Moussaka, croissants and oysters comprise chef Kathy Gunst's memorable food moments of 2021
Another year of unknowns, mask-wearing, vaccines, boosters, fear and hope. Despite all of that, 2021 produced some great food memories. Like nearly everything else this year, these were not the “normal” ones discovered in restaurants or through travel.
My most potent food memories of 2021 center on family and friends, discovering new ingredients and giving back during these difficult times.
Family: After 15 months without seeing either of my daughters, we had a reunion. It was exactly two weeks after receiving our second vaccination. We masked up, got on a plane and flew to the West Coast where both of our daughters live. It was a truly sweet family gathering, with all of us feeling a deep sense of appreciation that we could be together again.
There were great meals in LA at my oldest daughter’s home. Her boyfriend made a chicken adobo that I won’t soon forget. On Mother’s Day, my youngest daughter baked moussaka, the famed Middle Eastern eggplant casserole. It was hearty and comforting, full of spice and big flavors. But, most of all, it felt like love. I share that recipe below.
Friends: In July I taught a food writing class on Cape Cod and stayed with a dear friend who lives on a saltwater creek in Wellfleet. Early one morning at dead low tide, we pulled on tall rubber boots, grabbed her shellfish shovels and baskets (as well as her shellfish license) and headed out onto the mudflats. Within 30 minutes we had dug up more than 40 oysters. The sky was slightly overcast, low-lying clouds made the Cape light even more dramatic than usual, and salt air filled our lungs.
We headed back to her house, and an hour later slurped down juicy, briny raw oysters with a squirt of fresh lemon and a hit of sharp horseradish. That night we made a version of Oysters Rockefeller, baking the oysters with a touch of sauteed spinach. The recipe can be found here. Foraging for shellfish was a definite highlight of the year.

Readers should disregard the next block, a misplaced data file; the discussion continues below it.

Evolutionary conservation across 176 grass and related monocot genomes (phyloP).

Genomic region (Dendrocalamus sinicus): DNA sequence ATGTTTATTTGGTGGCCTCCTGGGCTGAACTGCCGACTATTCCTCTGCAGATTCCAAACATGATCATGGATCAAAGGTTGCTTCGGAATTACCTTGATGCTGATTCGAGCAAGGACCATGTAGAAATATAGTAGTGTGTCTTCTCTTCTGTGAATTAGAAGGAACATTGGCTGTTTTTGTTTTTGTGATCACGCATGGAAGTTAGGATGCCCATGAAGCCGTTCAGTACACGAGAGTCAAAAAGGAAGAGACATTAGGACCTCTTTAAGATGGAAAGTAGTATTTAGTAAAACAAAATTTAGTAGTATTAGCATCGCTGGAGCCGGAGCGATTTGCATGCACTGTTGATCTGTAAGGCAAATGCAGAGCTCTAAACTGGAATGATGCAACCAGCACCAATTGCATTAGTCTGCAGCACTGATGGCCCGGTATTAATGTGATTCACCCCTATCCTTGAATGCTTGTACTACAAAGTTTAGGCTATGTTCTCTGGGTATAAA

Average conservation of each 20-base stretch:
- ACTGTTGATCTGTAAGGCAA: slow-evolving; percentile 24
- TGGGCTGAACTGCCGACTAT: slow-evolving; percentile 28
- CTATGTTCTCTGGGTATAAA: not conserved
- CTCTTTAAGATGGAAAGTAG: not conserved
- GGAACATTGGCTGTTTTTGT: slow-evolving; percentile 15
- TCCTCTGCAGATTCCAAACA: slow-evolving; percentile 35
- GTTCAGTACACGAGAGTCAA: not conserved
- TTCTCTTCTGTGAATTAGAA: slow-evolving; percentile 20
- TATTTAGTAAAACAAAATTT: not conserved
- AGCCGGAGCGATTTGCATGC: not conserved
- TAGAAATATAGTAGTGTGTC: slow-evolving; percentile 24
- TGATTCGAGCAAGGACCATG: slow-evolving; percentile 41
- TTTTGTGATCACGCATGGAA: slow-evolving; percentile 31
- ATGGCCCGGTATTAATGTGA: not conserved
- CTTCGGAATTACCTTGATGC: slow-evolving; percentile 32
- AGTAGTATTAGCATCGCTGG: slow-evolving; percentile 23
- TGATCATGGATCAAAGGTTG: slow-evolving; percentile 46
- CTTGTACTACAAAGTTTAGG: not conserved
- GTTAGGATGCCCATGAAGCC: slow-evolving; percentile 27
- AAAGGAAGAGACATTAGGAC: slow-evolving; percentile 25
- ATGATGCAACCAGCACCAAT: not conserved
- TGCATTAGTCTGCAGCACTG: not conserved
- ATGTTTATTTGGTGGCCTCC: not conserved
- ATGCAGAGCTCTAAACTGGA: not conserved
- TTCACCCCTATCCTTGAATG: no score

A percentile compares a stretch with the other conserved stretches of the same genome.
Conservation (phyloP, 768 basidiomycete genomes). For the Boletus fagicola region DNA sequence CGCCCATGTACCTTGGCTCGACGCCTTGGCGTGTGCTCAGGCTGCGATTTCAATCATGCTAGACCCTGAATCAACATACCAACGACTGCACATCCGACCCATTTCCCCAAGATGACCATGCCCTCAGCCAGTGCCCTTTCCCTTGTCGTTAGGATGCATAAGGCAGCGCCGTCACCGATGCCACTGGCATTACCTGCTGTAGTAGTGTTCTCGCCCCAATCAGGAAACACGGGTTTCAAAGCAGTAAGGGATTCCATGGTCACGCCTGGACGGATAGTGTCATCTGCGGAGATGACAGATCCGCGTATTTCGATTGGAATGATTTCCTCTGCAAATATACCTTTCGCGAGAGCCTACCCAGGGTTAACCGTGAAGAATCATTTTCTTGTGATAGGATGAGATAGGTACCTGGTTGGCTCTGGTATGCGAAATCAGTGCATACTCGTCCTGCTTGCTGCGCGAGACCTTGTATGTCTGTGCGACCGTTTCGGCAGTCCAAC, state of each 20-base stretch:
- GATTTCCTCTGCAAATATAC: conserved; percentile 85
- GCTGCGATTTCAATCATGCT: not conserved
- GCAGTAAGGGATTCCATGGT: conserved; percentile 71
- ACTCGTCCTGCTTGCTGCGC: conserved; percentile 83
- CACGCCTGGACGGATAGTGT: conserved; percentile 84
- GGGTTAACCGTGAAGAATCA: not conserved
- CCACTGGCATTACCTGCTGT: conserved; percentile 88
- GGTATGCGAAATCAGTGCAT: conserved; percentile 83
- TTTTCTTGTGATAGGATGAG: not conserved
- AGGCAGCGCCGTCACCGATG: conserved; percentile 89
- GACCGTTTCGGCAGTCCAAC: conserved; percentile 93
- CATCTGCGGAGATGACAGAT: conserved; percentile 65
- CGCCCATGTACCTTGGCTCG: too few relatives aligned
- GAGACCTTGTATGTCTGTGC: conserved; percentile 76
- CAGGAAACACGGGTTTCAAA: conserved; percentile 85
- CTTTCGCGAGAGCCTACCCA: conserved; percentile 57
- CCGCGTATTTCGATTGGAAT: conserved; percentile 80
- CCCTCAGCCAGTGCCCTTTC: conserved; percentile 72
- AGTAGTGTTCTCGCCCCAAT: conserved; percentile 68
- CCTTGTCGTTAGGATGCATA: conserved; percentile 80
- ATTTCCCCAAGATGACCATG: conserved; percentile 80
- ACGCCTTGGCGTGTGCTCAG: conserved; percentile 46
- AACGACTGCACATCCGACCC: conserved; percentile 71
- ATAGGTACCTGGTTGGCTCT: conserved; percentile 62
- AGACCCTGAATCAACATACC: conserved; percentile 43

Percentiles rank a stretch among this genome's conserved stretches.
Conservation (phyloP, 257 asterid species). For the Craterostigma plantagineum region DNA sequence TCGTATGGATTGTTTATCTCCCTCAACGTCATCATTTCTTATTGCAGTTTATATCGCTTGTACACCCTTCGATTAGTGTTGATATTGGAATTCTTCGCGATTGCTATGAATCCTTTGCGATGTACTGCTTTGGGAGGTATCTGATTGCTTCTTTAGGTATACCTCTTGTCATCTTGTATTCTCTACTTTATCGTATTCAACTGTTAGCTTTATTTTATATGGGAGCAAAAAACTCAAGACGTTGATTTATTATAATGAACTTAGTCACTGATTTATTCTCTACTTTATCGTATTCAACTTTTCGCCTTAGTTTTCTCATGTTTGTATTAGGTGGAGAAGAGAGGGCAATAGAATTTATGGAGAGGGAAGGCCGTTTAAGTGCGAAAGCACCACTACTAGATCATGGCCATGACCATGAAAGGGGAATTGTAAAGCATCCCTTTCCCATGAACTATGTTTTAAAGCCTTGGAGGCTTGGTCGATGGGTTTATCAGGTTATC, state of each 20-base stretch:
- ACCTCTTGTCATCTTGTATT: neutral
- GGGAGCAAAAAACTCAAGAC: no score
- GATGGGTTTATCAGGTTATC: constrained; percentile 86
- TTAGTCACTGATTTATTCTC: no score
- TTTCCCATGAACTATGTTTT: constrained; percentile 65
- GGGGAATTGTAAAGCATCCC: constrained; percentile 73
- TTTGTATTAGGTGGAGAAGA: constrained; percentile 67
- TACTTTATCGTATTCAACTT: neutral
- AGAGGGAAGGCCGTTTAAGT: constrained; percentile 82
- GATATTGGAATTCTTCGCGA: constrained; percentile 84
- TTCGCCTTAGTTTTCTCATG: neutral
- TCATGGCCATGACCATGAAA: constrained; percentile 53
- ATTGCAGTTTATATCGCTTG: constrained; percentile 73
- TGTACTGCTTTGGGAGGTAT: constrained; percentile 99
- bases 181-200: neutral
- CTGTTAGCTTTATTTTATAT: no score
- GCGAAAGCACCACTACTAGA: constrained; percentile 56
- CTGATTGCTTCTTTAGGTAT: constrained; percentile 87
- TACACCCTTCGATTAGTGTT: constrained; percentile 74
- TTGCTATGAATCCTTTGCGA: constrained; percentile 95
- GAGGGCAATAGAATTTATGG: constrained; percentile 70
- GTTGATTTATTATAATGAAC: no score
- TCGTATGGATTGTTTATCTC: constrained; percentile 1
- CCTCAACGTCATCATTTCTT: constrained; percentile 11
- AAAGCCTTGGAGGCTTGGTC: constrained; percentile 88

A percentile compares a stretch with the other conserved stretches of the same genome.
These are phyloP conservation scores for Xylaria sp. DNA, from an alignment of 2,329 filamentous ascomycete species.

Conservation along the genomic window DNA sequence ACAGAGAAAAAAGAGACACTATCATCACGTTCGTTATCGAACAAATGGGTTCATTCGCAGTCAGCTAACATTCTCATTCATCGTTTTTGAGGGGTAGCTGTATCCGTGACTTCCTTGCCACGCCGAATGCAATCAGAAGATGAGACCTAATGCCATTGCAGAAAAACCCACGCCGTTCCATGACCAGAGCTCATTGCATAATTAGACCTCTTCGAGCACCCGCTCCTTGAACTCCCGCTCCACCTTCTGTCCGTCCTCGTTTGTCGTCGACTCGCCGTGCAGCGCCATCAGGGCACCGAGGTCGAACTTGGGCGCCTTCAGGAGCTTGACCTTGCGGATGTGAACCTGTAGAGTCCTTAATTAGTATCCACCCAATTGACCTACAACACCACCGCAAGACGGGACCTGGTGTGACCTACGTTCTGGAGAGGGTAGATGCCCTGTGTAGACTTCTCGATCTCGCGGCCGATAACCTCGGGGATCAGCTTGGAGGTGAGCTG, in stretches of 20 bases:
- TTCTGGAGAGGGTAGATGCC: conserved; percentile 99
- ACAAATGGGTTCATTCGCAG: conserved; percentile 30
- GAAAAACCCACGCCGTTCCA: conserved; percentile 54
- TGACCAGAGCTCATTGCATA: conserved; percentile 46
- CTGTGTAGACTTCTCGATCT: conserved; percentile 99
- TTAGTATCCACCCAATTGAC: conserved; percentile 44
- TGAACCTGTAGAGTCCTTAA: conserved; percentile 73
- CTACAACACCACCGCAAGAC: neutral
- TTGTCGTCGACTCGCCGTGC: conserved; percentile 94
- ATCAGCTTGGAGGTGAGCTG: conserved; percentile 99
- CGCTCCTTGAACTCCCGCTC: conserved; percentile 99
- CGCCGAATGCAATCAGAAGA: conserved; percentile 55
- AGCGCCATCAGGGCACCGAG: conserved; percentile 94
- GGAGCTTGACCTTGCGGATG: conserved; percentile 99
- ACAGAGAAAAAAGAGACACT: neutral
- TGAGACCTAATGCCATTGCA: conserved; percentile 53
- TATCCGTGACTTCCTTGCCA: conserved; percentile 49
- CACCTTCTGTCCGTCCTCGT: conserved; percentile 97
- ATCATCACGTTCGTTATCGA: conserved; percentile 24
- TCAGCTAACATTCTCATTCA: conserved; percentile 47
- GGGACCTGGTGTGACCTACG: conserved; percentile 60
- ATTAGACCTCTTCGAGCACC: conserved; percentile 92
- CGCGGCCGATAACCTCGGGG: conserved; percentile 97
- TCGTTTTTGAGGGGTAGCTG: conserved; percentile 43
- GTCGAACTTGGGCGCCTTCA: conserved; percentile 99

The power of Zoom: One of my oldest, closest friends lives in northern California. It had been over a year and half since we had seen each other, and we were missing each other terribly. I had an idea. I’d been wanting to make croissants for years but never felt like I had the time. My friend is a very good baker, meticulous about following instructions. I proposed that we bake croissants together on Zoom, since we were both spending virtually all of our time at home. Her attention to detail and my cooking background seemed like a combination for success.
I found the recipe in Melissa Weller’s 2020 book, “A Good Bake:
The Art and Science of Making Perfect Pastries, Cakes, Cookies, Pies and Bread at Home.” It was four pages long and appeared to take three days to make. We spent several hours each day laughing and rolling large quantities of butter into flour. After three days we both took our croissants out of the oven at the exact same moment and marveled over their golden brown, buttery, flaky beauty. Technology brought us together, and we had croissants that were almost as good as the ones found at our favorite bakery.
Food discoveries: It was a cold, windy December afternoon and it felt like darkness was descending way too quickly. We craved Indian food but didn’t have the energy to cook. Then I remembered I had a jar of Cherie Scott’s Mumbai to Maine Makhani sauce in the pantry.
Scott grew up in Mumbai and now lives in Boothbay Harbor where she makes a line of hand-crafted Indian simmer sauces. Makhani, a spicy North Indian sauce – made from tomato puree, onions, ghee, cream, ginger, cilantro, cumin, peppercorns, cayenne and other spices – can be paired with chicken, seafood, tofu or vegetables. Makhani is the Punjabi word for “butter.”
It takes Scott 8 hours to simmer the sauce but took us less than 30 minutes to sear some chicken thighs, pour the sauce on top and let it simmer. We boiled up a pot of basmati rice and felt the peppery sauce clear out our sinuses. Was dinner better than take-out? Yes. Scott also makes a Goan Coconut Sauce (Caldine) and Saag, a Punjabi Spinach sauce.
Another discovery that added new flavors to my home cooking were the spices, sauces and condiments made by New York Shuk, a company that bottles a variety of Middle Eastern foods. Their Preserved Lemon Paste can be added to salads, dressing, sauces and roasts. I rubbed a bit on a whole chicken, roasted it at high temperature and was amazed at the burst of lemon flavor. Their Matbucha with Olives and Mint is another powerhouse condiment made from Jersey tomatoes, olives, lemon paste, garlic, mint and turmeric. It pairs well with eggs (think Shakshuka), chicken and meat.